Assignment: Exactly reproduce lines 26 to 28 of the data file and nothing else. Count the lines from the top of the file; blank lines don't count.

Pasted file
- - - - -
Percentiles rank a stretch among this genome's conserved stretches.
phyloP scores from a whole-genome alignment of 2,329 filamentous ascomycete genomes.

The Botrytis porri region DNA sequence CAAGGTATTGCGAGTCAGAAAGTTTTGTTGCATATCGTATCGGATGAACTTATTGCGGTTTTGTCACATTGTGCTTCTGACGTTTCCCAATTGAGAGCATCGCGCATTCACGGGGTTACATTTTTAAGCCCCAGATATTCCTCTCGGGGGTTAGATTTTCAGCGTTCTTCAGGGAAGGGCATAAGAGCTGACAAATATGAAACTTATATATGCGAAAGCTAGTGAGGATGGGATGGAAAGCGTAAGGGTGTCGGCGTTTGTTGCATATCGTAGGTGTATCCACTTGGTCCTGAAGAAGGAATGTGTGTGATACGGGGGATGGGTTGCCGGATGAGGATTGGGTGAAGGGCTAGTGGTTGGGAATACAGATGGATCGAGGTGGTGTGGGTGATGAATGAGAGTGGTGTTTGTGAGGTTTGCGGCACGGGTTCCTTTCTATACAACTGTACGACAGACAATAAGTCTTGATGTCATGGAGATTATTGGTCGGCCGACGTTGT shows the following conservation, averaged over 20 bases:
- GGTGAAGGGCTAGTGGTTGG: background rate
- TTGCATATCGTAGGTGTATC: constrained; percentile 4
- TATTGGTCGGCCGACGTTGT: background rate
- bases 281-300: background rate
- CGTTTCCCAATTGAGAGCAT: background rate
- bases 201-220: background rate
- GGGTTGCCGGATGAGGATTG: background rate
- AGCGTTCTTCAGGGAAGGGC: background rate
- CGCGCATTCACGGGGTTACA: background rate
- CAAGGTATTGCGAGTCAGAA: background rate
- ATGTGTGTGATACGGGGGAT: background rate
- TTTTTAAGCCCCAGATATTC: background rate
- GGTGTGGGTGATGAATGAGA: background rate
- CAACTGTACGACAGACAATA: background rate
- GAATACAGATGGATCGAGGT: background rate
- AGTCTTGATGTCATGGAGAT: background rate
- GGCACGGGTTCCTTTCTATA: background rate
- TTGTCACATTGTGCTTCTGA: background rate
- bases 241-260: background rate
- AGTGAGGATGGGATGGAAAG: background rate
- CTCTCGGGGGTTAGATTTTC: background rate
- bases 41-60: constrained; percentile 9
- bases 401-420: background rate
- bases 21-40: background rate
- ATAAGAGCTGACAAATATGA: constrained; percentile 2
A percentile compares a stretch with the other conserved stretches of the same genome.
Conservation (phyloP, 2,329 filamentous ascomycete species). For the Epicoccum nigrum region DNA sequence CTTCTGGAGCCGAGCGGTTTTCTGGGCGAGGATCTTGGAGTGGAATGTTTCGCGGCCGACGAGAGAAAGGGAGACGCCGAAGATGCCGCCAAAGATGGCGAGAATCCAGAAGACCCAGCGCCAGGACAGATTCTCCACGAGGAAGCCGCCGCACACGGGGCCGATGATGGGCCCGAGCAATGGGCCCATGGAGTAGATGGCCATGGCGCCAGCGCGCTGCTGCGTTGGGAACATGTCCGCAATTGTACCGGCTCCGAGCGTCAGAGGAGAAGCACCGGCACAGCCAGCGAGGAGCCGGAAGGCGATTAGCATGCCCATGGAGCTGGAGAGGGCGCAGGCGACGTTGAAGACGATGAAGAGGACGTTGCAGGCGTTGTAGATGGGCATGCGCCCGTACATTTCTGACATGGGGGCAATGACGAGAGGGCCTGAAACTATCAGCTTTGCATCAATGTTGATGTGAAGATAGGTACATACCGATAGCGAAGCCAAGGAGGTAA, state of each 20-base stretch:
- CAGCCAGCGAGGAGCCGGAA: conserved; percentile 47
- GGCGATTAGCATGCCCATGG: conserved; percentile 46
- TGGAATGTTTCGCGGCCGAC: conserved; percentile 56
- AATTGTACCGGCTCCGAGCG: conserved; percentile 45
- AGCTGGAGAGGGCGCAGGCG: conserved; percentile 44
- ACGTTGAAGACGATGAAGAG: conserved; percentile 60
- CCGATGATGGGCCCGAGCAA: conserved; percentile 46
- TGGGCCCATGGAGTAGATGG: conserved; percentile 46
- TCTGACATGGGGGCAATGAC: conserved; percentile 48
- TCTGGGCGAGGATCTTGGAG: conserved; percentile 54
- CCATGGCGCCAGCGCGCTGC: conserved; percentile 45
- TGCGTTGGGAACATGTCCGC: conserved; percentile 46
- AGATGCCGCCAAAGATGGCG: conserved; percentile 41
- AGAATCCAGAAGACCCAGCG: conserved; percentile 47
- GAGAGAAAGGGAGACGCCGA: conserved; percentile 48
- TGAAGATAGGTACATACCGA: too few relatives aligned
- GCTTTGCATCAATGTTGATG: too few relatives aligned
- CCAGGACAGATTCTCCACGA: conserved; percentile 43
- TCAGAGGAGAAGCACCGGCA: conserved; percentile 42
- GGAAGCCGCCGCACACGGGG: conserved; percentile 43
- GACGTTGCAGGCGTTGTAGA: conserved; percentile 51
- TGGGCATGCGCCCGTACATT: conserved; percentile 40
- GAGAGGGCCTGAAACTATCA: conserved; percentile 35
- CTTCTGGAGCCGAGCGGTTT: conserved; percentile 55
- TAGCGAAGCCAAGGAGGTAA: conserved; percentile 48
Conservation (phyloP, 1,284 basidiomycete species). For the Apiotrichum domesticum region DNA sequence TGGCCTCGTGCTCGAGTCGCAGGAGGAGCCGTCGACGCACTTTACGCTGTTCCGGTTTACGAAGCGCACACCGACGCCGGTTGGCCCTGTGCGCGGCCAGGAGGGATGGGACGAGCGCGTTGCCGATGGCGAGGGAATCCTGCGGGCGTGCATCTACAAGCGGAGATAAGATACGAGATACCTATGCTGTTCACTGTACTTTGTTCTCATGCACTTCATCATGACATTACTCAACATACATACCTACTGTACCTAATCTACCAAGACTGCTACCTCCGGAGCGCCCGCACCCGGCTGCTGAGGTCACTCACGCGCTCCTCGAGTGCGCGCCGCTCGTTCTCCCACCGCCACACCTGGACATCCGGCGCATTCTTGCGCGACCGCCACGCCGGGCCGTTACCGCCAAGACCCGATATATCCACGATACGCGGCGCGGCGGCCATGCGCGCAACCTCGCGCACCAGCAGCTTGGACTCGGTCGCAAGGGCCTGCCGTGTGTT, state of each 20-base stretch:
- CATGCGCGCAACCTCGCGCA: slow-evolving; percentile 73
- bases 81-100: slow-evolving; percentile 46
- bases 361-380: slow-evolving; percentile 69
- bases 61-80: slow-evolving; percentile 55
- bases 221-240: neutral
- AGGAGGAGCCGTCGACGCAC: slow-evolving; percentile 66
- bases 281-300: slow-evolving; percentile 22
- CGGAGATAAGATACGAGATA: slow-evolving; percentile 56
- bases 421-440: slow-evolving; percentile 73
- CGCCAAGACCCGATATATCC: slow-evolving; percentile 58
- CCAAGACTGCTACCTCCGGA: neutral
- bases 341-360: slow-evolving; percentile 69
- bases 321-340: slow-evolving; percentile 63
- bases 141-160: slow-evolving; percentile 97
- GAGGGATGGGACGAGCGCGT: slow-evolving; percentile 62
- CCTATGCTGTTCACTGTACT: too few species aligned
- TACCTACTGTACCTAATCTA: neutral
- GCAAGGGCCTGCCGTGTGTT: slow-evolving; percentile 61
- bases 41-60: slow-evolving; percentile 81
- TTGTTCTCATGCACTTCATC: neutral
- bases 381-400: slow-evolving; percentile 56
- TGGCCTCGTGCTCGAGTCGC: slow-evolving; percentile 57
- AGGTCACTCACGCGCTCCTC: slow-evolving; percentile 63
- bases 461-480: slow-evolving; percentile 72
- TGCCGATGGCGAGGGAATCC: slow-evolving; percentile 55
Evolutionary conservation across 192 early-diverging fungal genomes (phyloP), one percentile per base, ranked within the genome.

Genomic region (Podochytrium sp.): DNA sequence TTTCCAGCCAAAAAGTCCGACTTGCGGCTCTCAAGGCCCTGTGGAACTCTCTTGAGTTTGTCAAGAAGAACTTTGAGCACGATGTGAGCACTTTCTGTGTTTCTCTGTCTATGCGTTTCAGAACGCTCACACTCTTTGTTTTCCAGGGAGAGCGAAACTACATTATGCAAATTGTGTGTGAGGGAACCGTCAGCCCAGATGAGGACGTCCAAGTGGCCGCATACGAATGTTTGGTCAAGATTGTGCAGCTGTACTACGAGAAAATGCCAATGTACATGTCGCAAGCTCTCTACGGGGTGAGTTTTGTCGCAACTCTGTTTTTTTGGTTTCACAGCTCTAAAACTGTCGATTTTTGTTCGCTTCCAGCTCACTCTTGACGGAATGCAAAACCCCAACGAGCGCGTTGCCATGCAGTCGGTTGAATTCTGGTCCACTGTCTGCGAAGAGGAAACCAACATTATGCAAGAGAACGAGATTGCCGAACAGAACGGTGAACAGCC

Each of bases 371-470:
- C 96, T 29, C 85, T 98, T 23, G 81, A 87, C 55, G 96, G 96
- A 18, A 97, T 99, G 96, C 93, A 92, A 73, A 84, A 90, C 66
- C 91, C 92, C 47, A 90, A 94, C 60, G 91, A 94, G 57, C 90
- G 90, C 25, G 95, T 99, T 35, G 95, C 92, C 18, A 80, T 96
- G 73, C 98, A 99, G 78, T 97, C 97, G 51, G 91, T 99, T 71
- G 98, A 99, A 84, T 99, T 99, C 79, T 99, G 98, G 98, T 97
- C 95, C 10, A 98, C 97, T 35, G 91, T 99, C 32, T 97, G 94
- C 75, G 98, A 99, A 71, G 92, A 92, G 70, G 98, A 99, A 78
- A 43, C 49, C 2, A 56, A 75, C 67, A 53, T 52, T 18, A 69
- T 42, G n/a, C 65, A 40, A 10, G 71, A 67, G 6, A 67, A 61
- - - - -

- bases 401-420: background rate
- bases 21-40: background rate
- ATAAGAGCTGACAAATATGA: constrained; percentile 2